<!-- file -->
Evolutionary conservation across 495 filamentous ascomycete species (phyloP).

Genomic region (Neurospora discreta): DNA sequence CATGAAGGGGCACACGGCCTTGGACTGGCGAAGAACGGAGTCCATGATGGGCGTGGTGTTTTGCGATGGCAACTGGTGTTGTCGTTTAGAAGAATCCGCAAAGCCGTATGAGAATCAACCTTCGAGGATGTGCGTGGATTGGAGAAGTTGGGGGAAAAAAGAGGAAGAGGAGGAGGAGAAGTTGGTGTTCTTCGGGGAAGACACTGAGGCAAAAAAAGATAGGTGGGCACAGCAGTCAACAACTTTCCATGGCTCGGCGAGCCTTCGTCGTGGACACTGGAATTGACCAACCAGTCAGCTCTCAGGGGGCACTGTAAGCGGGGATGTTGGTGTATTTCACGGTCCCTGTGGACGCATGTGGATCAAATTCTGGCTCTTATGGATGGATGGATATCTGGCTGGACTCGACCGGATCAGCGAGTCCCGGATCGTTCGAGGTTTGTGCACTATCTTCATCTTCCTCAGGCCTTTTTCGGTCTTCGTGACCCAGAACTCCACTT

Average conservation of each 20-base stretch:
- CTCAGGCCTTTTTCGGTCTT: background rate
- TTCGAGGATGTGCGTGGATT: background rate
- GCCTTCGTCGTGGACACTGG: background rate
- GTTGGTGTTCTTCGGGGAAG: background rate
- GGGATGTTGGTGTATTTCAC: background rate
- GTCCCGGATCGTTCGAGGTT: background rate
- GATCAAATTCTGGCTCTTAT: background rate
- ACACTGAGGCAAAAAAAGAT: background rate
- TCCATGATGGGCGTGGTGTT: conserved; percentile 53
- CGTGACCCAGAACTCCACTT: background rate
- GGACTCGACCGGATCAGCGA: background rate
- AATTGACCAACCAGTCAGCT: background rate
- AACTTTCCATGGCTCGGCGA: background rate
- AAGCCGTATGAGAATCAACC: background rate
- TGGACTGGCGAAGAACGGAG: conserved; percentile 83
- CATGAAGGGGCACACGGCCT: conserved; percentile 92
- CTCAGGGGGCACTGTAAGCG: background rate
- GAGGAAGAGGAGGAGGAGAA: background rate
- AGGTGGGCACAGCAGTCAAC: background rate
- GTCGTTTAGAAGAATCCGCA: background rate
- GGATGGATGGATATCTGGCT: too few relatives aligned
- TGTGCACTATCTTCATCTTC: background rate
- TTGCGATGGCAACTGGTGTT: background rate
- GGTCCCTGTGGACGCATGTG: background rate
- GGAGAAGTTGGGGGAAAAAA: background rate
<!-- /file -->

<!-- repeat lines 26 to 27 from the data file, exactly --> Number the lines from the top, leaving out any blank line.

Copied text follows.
- TTGCGATGGCAACTGGTGTT: background rate
- GGTCCCTGTGGACGCATGTG: background rate